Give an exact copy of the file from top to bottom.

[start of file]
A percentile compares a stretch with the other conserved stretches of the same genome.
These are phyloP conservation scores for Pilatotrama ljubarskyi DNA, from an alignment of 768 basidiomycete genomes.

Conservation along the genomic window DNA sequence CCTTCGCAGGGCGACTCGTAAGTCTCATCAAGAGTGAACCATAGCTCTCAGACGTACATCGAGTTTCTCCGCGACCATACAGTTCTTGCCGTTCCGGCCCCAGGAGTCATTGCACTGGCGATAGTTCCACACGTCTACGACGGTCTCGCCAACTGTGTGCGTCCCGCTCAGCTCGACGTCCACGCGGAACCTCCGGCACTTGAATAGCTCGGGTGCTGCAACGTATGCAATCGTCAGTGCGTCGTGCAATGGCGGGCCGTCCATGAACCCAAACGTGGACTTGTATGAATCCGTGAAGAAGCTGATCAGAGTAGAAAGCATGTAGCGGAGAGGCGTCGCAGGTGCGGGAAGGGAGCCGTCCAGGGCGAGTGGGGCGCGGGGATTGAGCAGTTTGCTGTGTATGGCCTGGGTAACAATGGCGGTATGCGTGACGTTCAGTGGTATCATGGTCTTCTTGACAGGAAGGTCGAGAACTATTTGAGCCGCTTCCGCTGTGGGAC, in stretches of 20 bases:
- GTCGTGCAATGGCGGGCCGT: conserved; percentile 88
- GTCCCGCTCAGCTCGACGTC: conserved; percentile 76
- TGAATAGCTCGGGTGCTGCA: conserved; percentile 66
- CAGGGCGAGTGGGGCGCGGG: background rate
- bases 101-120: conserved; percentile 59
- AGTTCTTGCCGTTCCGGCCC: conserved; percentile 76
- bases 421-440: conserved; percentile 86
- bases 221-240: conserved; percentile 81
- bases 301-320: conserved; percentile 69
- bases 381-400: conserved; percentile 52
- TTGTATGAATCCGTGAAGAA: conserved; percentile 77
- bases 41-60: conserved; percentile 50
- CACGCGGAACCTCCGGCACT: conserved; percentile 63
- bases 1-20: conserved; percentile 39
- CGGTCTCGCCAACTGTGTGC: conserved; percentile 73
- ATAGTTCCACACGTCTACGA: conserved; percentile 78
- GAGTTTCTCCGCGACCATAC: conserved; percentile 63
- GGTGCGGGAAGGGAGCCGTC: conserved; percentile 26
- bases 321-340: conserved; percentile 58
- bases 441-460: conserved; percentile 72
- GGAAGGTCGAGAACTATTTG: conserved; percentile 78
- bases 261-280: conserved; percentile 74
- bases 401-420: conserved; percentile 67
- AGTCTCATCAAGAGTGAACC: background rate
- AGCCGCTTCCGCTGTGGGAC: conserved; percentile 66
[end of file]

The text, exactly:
A percentile compares a stretch with the other conserved stretches of the same genome.
These are phyloP conservation scores for Pilatotrama ljubarskyi DNA, from an alignment of 768 basidiomycete genomes.

Conservation along the genomic window DNA sequence CCTTCGCAGGGCGACTCGTAAGTCTCATCAAGAGTGAACCATAGCTCTCAGACGTACATCGAGTTTCTCCGCGACCATACAGTTCTTGCCGTTCCGGCCCCAGGAGTCATTGCACTGGCGATAGTTCCACACGTCTACGACGGTCTCGCCAACTGTGTGCGTCCCGCTCAGCTCGACGTCCACGCGGAACCTCCGGCACTTGAATAGCTCGGGTGCTGCAACGTATGCAATCGTCAGTGCGTCGTGCAATGGCGGGCCGTCCATGAACCCAAACGTGGACTTGTATGAATCCGTGAAGAAGCTGATCAGAGTAGAAAGCATGTAGCGGAGAGGCGTCGCAGGTGCGGGAAGGGAGCCGTCCAGGGCGAGTGGGGCGCGGGGATTGAGCAGTTTGCTGTGTATGGCCTGGGTAACAATGGCGGTATGCGTGACGTTCAGTGGTATCATGGTCTTCTTGACAGGAAGGTCGAGAACTATTTGAGCCGCTTCCGCTGTGGGAC, in stretches of 20 bases:
- GTCGTGCAATGGCGGGCCGT: conserved; percentile 88
- GTCCCGCTCAGCTCGACGTC: conserved; percentile 76
- TGAATAGCTCGGGTGCTGCA: conserved; percentile 66
- CAGGGCGAGTGGGGCGCGGG: background rate
- bases 101-120: conserved; percentile 59
- AGTTCTTGCCGTTCCGGCCC: conserved; percentile 76
- bases 421-440: conserved; percentile 86
- bases 221-240: conserved; percentile 81
- bases 301-320: conserved; percentile 69
- bases 381-400: conserved; percentile 52
- TTGTATGAATCCGTGAAGAA: conserved; percentile 77
- bases 41-60: conserved; percentile 50
- CACGCGGAACCTCCGGCACT: conserved; percentile 63
- bases 1-20: conserved; percentile 39
- CGGTCTCGCCAACTGTGTGC: conserved; percentile 73
- ATAGTTCCACACGTCTACGA: conserved; percentile 78
- GAGTTTCTCCGCGACCATAC: conserved; percentile 63
- GGTGCGGGAAGGGAGCCGTC: conserved; percentile 26
- bases 321-340: conserved; percentile 58
- bases 441-460: conserved; percentile 72
- GGAAGGTCGAGAACTATTTG: conserved; percentile 78
- bases 261-280: conserved; percentile 74
- bases 401-420: conserved; percentile 67
- AGTCTCATCAAGAGTGAACC: background rate
- AGCCGCTTCCGCTGTGGGAC: conserved; percentile 66